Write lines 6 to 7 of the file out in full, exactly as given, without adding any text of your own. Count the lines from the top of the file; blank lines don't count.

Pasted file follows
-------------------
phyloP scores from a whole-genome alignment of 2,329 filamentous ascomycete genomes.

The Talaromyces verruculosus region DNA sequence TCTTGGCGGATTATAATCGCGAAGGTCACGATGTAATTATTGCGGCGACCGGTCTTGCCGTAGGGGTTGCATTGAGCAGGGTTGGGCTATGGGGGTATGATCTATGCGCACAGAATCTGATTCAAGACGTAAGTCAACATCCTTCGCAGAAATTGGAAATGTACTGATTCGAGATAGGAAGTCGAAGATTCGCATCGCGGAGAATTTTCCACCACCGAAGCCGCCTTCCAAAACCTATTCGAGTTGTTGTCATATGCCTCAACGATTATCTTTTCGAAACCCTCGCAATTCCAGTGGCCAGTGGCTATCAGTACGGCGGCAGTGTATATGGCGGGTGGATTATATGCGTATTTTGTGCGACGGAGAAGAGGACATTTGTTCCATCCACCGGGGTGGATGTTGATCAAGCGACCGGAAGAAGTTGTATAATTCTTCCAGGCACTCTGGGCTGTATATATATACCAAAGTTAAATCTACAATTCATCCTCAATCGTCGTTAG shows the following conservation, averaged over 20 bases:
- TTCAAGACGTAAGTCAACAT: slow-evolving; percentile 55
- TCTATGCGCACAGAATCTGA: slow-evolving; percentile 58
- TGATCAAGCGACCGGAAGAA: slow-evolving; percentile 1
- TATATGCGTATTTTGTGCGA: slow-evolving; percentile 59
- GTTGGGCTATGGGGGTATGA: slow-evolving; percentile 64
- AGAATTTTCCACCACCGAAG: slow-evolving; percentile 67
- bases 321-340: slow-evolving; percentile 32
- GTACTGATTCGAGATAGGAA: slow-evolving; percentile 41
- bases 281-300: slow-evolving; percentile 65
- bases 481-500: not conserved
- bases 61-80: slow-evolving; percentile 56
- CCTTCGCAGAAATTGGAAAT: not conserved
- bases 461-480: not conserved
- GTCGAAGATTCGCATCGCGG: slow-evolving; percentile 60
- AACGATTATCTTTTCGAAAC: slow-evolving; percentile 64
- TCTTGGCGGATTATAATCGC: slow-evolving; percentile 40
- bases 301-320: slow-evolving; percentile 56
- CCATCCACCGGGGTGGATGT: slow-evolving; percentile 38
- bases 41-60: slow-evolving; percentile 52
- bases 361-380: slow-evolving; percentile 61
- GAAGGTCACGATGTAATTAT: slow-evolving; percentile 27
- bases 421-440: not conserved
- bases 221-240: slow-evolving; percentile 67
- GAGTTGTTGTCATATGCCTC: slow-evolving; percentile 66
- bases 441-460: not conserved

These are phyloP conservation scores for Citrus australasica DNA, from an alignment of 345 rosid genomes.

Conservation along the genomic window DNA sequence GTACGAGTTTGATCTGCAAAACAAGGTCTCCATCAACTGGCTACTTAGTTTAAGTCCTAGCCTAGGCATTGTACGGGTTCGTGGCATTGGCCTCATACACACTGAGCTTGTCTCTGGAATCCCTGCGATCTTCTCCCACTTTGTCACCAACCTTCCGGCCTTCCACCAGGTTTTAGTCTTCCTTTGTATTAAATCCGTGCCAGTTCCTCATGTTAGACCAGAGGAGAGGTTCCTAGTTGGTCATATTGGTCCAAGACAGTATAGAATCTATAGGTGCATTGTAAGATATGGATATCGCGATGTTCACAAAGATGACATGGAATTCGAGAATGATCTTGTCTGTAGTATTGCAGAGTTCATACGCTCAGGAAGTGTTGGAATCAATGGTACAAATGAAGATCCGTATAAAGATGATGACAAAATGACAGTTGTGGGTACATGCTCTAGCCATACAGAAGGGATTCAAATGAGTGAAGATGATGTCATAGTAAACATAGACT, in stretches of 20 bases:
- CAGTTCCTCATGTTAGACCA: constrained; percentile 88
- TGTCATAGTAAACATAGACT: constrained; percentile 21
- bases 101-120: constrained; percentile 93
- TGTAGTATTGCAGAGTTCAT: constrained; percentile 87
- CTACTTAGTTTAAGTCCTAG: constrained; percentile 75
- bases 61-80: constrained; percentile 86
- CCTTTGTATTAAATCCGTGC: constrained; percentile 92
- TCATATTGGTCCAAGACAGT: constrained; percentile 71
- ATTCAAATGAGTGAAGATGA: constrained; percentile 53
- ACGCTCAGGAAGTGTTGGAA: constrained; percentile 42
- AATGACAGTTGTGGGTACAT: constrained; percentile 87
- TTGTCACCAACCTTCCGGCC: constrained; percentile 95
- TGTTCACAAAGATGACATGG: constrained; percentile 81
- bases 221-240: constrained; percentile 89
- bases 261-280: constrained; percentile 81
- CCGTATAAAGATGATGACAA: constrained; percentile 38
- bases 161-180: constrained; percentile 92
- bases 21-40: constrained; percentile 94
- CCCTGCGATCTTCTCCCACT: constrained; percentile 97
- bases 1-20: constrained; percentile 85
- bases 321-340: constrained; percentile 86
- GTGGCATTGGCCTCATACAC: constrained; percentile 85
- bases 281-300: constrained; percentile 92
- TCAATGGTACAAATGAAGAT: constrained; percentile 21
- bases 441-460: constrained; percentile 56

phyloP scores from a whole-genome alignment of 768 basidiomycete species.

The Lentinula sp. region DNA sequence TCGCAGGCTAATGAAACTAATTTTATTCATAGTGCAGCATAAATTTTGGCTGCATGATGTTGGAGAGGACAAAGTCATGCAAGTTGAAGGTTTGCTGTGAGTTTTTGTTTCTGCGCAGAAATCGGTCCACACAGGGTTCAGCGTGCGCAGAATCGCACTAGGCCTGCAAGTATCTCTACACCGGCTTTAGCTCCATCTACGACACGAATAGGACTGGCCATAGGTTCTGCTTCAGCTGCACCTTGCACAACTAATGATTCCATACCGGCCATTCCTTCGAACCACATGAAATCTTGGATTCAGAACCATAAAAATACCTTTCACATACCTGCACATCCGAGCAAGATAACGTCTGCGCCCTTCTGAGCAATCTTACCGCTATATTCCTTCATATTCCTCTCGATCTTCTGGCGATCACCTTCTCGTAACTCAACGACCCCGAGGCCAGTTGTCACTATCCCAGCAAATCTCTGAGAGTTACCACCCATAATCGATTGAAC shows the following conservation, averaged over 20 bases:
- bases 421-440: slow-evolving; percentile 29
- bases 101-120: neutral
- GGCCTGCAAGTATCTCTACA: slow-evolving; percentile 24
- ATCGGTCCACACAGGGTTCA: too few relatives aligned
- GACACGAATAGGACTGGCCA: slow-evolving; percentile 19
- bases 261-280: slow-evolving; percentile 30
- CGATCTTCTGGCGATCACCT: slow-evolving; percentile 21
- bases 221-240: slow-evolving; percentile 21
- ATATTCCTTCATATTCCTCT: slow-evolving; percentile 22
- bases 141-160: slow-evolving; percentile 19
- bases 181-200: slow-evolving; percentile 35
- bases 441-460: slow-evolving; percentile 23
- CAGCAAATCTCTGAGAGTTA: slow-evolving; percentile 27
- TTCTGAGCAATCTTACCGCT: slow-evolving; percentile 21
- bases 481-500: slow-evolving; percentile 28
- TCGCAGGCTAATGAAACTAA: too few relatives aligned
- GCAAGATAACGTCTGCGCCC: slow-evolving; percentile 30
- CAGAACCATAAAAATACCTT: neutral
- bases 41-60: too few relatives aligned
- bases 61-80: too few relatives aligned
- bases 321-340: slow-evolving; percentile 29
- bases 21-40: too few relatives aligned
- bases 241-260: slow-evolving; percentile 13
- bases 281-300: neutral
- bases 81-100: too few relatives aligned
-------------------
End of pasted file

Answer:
- TATATGCGTATTTTGTGCGA: slow-evolving; percentile 59
- GTTGGGCTATGGGGGTATGA: slow-evolving; percentile 64